Council adopts strategy to reduce false fire alarms in Ottawa

A graphic with Ottawa City Hall is in the background. A vertical grey stripe and a horizontal turquoise stripe are in the foreground with " City Council update" in the centre.

On February 21, City Council approved a strategy to help reduce false fire alarms(link is external) in Ottawa by 10 to 20 per cent over the next three years.

Ottawa Fire Services responded to more than 10,000 false fire alarms in 2022, needlessly occupying emergency services and posing a potential risk to public safety. Most false alarms can be prevented with proper maintenance of alarm systems, and the strategy includes a fee for nuisance alarms – the most common type of false alarm, caused by equipment malfunction or negligence.

The fee will only apply at commercial, institutional, industrial or multi-residential properties. It will not apply to alarms outside the control of the owner, such as those caused by accidents, weather or vandalism. Offences at the same property within a calendar year will be subject to escalating fees that will come into effect on Monday, July 1. There will be no fee for the first false alarm and Ottawa Fire Services will provide owners with information about proper use and maintenance of alarm systems.

Council approved converting rural firefighters’ employment status(link is external) with the City from volunteers to casual employees. This will give rural firefighters access to enhanced compensation and recognize their vital role as emergency responders. It will also help retain skilled rural firefighters to uphold response time standards. As casual employees, rural firefighters will be eligible to receive pension and benefits through the Ontario Municipal Employees Retirement System, the Canada Pension Plan and Employment Insurance, as well as vacation pay.

The City will remove 465 properties from its Municipal Heritage Register(link is external) to ensure Ottawa’s register complies with the Ontario Heritage Act. As a result of recent changes to the Act, any properties left on the register at the end of 2024 will be automatically removed and cannot be re-listed or designated as heritage properties for a period of five years. Removing the properties in advance will provide the City with more flexibility to protect them in the coming years. This is the first of several reports that will remove the majority of the 4,600 non-designated properties listed on the register.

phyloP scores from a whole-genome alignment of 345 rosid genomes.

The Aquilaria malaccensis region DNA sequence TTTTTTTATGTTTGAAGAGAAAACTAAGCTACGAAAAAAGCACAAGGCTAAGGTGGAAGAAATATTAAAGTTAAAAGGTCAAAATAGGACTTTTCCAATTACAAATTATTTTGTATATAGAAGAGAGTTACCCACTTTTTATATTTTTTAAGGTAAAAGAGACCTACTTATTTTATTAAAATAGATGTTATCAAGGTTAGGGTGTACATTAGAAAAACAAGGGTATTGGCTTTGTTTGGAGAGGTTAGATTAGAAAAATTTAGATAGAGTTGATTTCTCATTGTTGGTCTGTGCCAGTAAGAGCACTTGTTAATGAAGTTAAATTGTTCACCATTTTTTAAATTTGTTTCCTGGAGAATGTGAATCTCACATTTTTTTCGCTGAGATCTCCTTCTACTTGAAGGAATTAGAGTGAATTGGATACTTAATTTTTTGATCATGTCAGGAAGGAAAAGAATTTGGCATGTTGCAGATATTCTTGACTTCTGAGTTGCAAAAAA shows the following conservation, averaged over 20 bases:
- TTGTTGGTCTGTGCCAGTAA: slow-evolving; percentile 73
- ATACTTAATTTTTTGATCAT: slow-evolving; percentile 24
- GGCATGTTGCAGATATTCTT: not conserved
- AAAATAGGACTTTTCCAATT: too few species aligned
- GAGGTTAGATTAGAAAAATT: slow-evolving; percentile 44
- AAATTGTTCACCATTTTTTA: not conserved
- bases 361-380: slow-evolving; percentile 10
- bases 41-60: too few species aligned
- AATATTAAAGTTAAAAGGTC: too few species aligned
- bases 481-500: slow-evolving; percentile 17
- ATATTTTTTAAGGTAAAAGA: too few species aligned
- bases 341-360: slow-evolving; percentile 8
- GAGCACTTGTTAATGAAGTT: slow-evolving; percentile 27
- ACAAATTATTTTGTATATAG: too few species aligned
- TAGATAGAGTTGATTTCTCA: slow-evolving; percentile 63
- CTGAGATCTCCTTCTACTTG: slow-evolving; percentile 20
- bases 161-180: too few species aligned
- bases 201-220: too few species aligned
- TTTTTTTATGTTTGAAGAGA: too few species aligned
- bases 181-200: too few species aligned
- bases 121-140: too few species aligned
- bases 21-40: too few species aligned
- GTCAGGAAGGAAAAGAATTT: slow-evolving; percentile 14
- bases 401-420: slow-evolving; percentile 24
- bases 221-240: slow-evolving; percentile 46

Council approved an application for new construction and landscaping at 235 Mariposa Avenue(link is external), in Rockcliffe Park, where a house built in the mid-1950s was recently demolished without the appropriate permits. The owner wishes to proceed with construction using a design that Council previously approved in 2020, but with increased ceiling heights and other minor modifications. The design continues to meet the policies and guidelines for new construction in the Rockcliffe Park Heritage Conservation District. The enforcement process resulting from the demolition will proceed separately.

Council directed staff to implement a revised Community Partner Insurance Program(link is external), procuring commercial general liability insurance for community associations and groups that meet the City’s eligibility criteria. If it is not possible to procure the insurance at any point in the future, the funding dedicated to this program will be reallocated to a separate insurance funding program within the City’s community funding framework. The Community Partner Insurance Program will continue as is for 2024 and the revised program will be in place by 2025.

Council also approved adjustments to Transit Services’ capital budget(link is external). The net adjustment of $26.5 million would include a $20.2-million contribution to the transit capital reserve as well as funds to reduce transit debt.

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